• The caption of the lawsuit proclaims that it’s a class action, and D’Ambrosio’s lawyers have made comments suggesting that they see themselves as suing on behalf of “victims” other than D’Ambrosio. But other than the caption, the lawsuit contains not a single relevant allegation about being a class action. It doesn’t plead any of the factors necessary to qualify as a class action. It’s also obviously unsuited to be a class action: a class action requires a pool of plaintiffs with factually and legally similar claims, but defamation claims are by their nature very individual and context-specific, and each aggrieved man’s case would be very different depending on what was said about them.

  • A federal court can only hear a case when it has jurisdiction over the case under federal law. The most common forms of federal jurisdiction are federal question jurisdiction — when the lawsuit asserts a federal statute as the basis for the claim — or diversity jurisdiction — when the plaintiffs come from a different state than the defendants and more than $75,000 is in dispute.1 D’Ambrosio’s lawyers assert diversity jurisdiction but make an utter dumpster fire out of it. They admit that both D’Ambrosio and at least one of the defendants come from Illinois, which defeats diversity jurisdiction. They admit they don’t know what state a bunch of the defendants come from. They identify a bunch of the defendants as limited liability companies, but don’t plead the facts necessary to identify those entities’ citizenship for purposes of diversity. This is the kind of thing that makes federal judges issue orders of their own accord saying, in judicial terms, “what the fuck is this shit?”

  • The entire premise of the lawsuit is that a wide array of people and entities are legally responsible for unflattering things that a few women posted about Nikko D’Ambrosio. This theory ignores the existence of Section 230, the federal law that says that websites and their proprietors are not responsible for what users post there, even if they engage in moderation. Under Section 230, each woman who posts to “Are We Dating the Same Guy” can be held liable for what she posts, but Facebook, and the entities associated with Facebook, and moderators on Facebook groups, and people merely associated with the group, cannot be liable for what she posts. This complaint does not suggest that the lawyers who drafted it are familiar with Section 230, which would be the most important legal issue facing them.

  • The complaint attaches screenshots of some posts — that’s how we know what the women said — but it utterly fails to specify what statements are alleged to be defamatory. The lawsuit claims that multiple women made defamatory statements, but doesn’t specify which defendants did what. Vagueness in legal threats is the hallmark of meritless thuggery. More importantly, the lawsuit claims in very general terms that the roughly 30 individual defendants and dozen entities are personally responsible for the (unspecified) defamatory statements, and implies it’s because the individuals were responsible for moderating or running the Facebook groups, but offers absolutely no specific facts supporting that legal conclusion. You can try that shit in state court, or maybe a food court, but in federal court you have to plead specific facts that plausibly support your legal conclusions. They haven’t. Just as one example, they’ve sued two people with the same last name as the woman in question — her parents? siblings? — but offer no facts to explain why they are named or what they did or how they could be liable.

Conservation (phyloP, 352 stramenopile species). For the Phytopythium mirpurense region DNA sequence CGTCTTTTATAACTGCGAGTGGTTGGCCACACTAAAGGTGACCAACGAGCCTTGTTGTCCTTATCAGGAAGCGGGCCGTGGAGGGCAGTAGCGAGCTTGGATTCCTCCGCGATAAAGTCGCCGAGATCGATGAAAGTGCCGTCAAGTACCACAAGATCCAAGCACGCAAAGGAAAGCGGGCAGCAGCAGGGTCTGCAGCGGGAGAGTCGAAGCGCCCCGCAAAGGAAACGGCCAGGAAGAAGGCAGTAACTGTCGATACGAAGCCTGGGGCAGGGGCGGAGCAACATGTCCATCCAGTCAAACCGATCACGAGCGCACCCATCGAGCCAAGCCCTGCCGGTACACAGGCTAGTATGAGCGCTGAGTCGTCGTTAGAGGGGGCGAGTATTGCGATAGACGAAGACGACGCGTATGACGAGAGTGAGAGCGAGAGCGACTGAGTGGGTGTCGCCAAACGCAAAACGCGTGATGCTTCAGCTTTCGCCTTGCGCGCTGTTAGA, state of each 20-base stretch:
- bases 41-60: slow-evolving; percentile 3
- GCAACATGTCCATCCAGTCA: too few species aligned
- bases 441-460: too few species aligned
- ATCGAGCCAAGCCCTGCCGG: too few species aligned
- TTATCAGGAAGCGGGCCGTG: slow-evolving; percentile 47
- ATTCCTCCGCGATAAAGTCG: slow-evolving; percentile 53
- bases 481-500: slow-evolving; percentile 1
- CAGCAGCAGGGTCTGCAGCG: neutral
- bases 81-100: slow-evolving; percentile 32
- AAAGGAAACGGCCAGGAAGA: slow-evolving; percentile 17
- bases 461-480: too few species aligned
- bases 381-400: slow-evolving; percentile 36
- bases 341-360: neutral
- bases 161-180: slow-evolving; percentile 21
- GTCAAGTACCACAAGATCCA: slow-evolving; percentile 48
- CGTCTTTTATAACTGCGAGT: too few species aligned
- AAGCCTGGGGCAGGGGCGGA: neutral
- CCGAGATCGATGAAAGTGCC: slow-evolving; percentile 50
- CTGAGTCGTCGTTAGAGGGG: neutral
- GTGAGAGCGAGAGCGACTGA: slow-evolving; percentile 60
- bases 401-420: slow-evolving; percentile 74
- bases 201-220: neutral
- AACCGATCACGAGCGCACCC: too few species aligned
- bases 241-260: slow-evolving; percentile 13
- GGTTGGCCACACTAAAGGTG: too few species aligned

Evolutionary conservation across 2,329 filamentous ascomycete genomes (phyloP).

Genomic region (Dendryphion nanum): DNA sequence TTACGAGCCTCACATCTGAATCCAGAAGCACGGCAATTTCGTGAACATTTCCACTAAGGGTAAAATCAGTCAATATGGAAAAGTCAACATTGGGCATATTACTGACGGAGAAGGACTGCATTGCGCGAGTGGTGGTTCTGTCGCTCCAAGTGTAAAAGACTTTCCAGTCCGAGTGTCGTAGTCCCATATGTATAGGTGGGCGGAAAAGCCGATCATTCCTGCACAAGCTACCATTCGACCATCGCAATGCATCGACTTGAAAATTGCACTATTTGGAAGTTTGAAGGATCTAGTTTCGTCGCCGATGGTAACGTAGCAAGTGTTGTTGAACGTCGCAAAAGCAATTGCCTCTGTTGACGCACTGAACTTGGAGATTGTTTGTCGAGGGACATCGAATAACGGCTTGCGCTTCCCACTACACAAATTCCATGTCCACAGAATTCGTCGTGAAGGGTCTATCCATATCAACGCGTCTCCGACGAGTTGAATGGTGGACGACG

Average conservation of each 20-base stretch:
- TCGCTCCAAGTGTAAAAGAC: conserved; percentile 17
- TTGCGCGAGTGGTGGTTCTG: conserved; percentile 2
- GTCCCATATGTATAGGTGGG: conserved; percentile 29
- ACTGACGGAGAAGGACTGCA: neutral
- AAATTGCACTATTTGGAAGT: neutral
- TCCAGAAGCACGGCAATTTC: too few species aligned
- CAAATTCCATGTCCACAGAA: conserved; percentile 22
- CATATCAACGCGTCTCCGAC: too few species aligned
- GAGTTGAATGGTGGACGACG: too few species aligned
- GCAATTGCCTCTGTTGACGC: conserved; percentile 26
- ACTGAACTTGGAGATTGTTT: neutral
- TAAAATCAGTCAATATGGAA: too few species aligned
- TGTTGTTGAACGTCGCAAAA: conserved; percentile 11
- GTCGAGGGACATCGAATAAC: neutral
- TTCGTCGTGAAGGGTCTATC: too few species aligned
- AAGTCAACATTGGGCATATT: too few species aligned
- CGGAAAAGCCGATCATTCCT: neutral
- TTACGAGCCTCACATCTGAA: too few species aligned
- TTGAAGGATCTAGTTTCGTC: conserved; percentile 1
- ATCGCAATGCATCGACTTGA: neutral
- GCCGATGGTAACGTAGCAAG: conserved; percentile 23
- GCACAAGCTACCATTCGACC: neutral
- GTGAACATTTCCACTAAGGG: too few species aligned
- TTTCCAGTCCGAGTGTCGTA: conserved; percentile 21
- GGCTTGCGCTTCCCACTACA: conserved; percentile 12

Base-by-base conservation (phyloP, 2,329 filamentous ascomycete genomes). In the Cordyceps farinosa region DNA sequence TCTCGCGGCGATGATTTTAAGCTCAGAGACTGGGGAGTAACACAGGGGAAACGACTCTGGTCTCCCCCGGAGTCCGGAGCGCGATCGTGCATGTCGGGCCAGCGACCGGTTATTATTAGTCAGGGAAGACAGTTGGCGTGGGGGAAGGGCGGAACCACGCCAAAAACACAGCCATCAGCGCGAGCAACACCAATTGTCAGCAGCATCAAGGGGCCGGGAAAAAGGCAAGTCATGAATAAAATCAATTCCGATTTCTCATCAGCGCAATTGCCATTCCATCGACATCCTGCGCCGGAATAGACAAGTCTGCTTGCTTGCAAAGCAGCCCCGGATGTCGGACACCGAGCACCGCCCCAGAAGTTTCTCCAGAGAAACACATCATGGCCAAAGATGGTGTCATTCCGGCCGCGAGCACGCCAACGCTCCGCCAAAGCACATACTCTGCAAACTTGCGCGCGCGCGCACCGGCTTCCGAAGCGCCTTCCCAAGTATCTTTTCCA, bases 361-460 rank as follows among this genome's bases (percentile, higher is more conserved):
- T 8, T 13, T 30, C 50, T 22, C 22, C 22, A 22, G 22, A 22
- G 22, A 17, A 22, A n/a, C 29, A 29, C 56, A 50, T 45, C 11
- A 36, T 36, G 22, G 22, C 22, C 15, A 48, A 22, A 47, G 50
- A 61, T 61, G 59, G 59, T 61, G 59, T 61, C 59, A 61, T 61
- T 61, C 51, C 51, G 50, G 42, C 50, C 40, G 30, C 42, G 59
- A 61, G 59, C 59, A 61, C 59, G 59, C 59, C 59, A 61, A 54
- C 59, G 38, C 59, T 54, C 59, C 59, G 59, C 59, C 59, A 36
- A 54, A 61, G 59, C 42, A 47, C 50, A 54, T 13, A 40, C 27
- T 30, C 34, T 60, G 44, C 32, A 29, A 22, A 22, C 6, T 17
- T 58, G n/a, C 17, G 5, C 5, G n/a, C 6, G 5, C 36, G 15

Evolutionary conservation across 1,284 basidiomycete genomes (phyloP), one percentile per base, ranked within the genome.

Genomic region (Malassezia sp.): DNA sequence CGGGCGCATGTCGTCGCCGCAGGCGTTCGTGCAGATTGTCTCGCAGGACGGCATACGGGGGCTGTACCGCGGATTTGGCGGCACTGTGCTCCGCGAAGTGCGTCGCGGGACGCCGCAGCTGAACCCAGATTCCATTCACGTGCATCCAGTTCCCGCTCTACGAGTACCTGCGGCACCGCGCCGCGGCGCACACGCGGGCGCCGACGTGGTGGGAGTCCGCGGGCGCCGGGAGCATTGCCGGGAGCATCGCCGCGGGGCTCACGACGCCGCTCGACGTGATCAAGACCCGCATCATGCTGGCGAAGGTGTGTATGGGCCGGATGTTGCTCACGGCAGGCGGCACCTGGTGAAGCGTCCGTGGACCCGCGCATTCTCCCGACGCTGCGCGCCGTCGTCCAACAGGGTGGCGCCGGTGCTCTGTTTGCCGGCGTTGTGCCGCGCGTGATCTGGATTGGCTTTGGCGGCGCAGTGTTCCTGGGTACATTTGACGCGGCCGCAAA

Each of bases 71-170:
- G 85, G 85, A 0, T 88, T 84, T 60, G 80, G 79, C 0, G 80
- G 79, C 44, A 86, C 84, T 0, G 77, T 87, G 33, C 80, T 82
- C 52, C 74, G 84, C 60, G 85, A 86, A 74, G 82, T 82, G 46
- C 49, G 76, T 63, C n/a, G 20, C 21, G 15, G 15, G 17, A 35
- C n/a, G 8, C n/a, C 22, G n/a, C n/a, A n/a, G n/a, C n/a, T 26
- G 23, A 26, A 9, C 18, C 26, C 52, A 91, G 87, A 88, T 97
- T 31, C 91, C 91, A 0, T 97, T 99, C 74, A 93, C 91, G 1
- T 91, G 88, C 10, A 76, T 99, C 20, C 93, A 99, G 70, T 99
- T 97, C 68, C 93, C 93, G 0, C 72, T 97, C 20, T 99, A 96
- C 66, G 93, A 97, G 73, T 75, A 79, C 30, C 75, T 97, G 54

The incompetence doesn’t end there, but I will. This may be the most badly drafted complaint by a lawyer I have seen this millennium. It will probably get dismissed for jurisdictional defects, quite possibly by the federal judge without anyone’s request. It is bad to the level of warranting sanctions, and likely to draw them even with a federal judiciary famously reluctant to sanction. If they fix the jurisdictional issue (probably by re-filing in state court or by ditching the defendants who defeat diversity jurisdiction) they’ll face an implacable host of other legal issues.

That’s the legal result. The social result is predictable. Nikko D’Ambrosio has gone viral. He is now That Guy. He will remain That Guy. He was concerned about his reputation as a member of the dating pool; now his reputation is a sullen narcissist who will bring a lunatic class action against you and your relatives if you say he’s clingy. I don’t pretend to be an expert on women but I think that may be a red flag. If there are any women attracted to it they have a really extremely specific kink.

Why is this happening? There are plenty of reasons. There’s a culture of entitlement and ego, among both litigants and lawyers. There’s the trend towards performative, headline-grabbing, but thoroughly bogus lawsuits as a lawyer marketing tool, encouraged by some of the most prominent politicians in the country. There’s the failure of courts to sanction lawyers who act like this. There’s the lack of a federal anti-SLAPP law that would allow the defendants to force these dipshits to pay their legal fees. There’s so much wrong with us. 

Nikko D’Ambrosio was upset, but now he’s permanently infamous and likely to get poorer.

Members of the Trent Law Firm, dismiss this atrocity before you get sanctioned so hard your great-grandkids will come out with the judge’s bootprint on their asses. Nikko D’Ambrosio, go get a good malpractice lawyer.